Tag Archives: puffin

Iceland Photography Adventure

Post 1 – Photographing birds in Iceland

There is a lot of action along the south coast of Iceland where we base our adventure.  Atlantic puffins burrow holes in the sides of cliffs to nest. It is exciting to see and photograph them catching fish and delivering meals to the young. Their beaks are designed to lock in place the first catch while the puffin grabs another.  Or in this case, 5 fish!

Atlantic puffin with a great catch. © 2014 Diane Kelsay

Atlantic puffin with a great catch.
© 2014 Diane Kelsay

Or, the same beak advantage can hold a larger fish more securely.

© 2014 Diane Kelsay

© 2014 Diane Kelsay

© 2014 Diane Kelsay

© 2014 Diane Kelsay

© 2014 Diane Kelsay

© 2014 Diane Kelsay

A young puffin emerges from the burrow. © 2014 Diane Kelsay

A puffin emerges from the burrow.
© 2014 Diane Kelsay

Fish delivery © 2014 Diane Kelsay

Fish delivery
© 2014 Diane Kelsay

The great skua hides the chicks where they blend into the environment.  The adult flies over keeping watch.  This photo was taken at 400mm and then cropped.  It is important not to stress the birds by getting too close.

Great skua chick © 2014 Diane Kelsay

Great skua chick
© 2014 Diane Kelsay

© 2014 Diane Kelsay

© 2014 Diane Kelsay

© 2014 Diane Kelsay

© 2014 Diane Kelsay

© 2014 Diane Kelsay

© 2014 Diane Kelsay

The Arctic tern feeds chicks on land and water.  Here the young birds are floating around with icebergs, occasionally hopping on for a ride.  When the parent comes near, the chick calls out and the fish gets dropped into the beak.  These fish are very transparent and can only be seen when the light is just so.

Arctic terns © 2014 Diane Kelsay

Arctic terns
© 2014 Diane Kelsay

© 2014 Diane Kelsay

© 2014 Diane Kelsay

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Iceland Photography Adventure

Wildlife

Iceland has very few native mammals (the artic fox), many fish and whales, and a wealth of birds.

Puffins©2013 Bob Harvey

Puffins
©2013 Bob Harvey

The long days (it never got dark) of summer convert all that daylight into an abundance of food for migrating birds.  Artic terns make the long journey (and it is not a straight flight) from the other end of the planet to nest along the coast.  Puffins abandon the sea and burrow into cliff faces.  Raptors and ducks and loons and shorebirds show up – again to raise young!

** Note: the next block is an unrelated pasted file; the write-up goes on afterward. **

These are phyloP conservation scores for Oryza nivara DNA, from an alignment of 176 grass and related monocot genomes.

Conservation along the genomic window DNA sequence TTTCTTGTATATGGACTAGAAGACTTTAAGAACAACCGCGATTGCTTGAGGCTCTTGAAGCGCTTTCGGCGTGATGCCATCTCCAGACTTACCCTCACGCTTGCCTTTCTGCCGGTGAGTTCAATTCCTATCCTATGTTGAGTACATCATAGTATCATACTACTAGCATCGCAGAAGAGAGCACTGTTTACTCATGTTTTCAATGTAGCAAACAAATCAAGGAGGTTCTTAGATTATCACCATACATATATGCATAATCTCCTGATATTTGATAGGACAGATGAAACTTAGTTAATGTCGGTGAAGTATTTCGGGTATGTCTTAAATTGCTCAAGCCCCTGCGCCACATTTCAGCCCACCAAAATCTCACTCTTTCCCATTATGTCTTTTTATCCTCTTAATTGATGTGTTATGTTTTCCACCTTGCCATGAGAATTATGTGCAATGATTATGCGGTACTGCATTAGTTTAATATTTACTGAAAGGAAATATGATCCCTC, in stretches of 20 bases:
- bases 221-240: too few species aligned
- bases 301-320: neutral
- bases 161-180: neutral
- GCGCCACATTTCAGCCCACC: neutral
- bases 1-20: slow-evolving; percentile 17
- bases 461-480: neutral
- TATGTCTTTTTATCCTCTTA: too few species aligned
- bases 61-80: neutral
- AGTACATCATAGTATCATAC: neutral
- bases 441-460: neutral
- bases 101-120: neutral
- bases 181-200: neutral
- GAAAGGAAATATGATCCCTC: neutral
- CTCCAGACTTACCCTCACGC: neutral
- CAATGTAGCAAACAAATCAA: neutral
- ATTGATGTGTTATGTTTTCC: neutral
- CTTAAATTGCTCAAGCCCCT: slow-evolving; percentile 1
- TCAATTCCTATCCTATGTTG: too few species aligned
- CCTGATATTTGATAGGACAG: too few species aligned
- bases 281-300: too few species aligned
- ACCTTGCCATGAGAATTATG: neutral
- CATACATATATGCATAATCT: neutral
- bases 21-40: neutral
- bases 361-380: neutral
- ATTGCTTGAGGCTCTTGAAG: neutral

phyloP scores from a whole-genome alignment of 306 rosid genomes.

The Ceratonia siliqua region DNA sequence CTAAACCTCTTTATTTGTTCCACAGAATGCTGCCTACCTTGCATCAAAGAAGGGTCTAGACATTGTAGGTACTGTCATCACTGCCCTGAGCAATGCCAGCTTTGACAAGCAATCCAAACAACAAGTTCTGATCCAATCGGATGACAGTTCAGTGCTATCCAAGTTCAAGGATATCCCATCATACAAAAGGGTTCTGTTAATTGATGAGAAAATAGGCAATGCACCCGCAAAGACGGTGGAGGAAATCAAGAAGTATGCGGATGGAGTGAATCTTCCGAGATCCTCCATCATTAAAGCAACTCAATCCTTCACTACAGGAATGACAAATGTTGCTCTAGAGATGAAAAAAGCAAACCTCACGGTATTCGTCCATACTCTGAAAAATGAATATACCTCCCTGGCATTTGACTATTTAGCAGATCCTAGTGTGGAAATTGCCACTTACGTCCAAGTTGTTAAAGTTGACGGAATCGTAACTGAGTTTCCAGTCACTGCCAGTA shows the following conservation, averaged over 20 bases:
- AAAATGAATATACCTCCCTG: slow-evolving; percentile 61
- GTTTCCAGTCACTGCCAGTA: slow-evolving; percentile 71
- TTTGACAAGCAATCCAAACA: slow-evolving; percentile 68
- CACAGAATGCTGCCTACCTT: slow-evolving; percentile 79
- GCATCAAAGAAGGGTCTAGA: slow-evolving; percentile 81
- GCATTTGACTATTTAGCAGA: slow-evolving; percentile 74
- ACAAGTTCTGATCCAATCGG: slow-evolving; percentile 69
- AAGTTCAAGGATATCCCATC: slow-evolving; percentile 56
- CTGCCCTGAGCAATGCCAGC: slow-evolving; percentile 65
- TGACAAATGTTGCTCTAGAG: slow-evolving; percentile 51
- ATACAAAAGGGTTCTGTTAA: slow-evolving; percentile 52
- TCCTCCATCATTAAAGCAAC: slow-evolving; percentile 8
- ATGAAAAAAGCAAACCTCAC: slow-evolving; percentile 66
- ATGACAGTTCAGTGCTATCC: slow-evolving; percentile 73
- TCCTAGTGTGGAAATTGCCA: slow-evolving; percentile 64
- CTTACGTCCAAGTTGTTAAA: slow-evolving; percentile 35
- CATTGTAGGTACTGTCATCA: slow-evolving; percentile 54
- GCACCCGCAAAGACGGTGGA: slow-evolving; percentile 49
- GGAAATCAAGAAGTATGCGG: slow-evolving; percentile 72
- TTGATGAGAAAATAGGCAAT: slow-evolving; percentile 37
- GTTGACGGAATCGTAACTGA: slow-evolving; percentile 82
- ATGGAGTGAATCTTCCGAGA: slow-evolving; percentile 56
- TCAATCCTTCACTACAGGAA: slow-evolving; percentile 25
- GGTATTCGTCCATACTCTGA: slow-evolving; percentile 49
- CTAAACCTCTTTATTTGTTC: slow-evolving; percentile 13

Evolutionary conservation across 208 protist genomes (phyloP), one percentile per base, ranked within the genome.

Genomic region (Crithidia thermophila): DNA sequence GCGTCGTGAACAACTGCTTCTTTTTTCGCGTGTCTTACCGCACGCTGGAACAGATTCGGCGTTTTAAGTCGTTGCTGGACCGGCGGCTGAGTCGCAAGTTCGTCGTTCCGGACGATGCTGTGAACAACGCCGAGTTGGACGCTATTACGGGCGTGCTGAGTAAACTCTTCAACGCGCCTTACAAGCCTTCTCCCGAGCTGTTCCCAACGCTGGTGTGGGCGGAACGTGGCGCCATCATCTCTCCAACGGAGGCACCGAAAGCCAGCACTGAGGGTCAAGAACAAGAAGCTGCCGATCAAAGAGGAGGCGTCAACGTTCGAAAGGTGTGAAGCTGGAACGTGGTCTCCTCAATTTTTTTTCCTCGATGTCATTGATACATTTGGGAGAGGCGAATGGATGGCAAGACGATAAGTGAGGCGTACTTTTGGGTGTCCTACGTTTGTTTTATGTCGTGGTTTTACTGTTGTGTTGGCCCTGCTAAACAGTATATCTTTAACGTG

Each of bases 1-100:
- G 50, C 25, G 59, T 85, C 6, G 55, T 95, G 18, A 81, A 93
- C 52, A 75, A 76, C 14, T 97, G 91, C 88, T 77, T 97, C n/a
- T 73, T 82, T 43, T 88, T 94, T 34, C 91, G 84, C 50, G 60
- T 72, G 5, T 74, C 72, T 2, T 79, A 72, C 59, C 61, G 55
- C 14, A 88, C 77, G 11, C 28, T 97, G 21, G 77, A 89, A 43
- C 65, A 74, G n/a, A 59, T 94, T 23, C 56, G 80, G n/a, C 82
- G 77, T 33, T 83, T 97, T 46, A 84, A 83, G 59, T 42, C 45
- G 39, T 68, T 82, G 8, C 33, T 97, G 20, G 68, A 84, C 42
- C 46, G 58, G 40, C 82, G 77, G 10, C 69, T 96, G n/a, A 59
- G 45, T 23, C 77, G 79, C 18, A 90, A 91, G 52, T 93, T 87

Artic Terns©2013 Bob Harvey

Artic Terns
©2013 Bob Harvey

Great Skua©2013 Bob Harvey

Great Skua
©2013 Bob Harvey

ic13_puffin0658bh300

Puffins on the cliff’s edge
©2013 Bob Harvey

One of the most exciting things I witnessed was when the puffins left the burrow and returned with lunch for the chicks – with an onshore wind.  When it was time to land, the puffins would spin around and face into the wind and land backwards – often tumbling when they made contact with land.  It was not pretty, but it was effective!

Puffin landing©2013 Bob Harvey

Puffin landing
©2013 Bob Harvey

 

One other exciting thing is that a lot is happening in the waters where glaciers calve – and fresh and salt water mix as the tides ebb and flow!

Puffin and icebergs©2013 Bob Harvey

Puffin and icebergs
©2013 Bob Harvey

Artic tern fishing between ice bergs©2013 Bob Harvey

Artic tern fishing between ice bergs
©2013 Bob Harvey

 

Red throated divers, a type of loon, nest in small ponds.  We found them in several areas we visited.

Red throated diver with chick©2013 Bob Harvey

Red throated diver with chick
©2013 Bob Harvey

 

Red throated diver with an eel for the chicks' lunch!©2013 Bob Harvey

Red throated diver with an eel for the chicks’ lunch!
©2013 Bob Harvey

Once again, to be fair to you, I have opted to upload only a few of many images captured.  Now that you’ve seen the images – note that I did not take a long telephoto on this adventure.  My longest lens was 300mm on a full frame camera!

Iceland is an amazing place to witness wildlife nesting and feasting.

 

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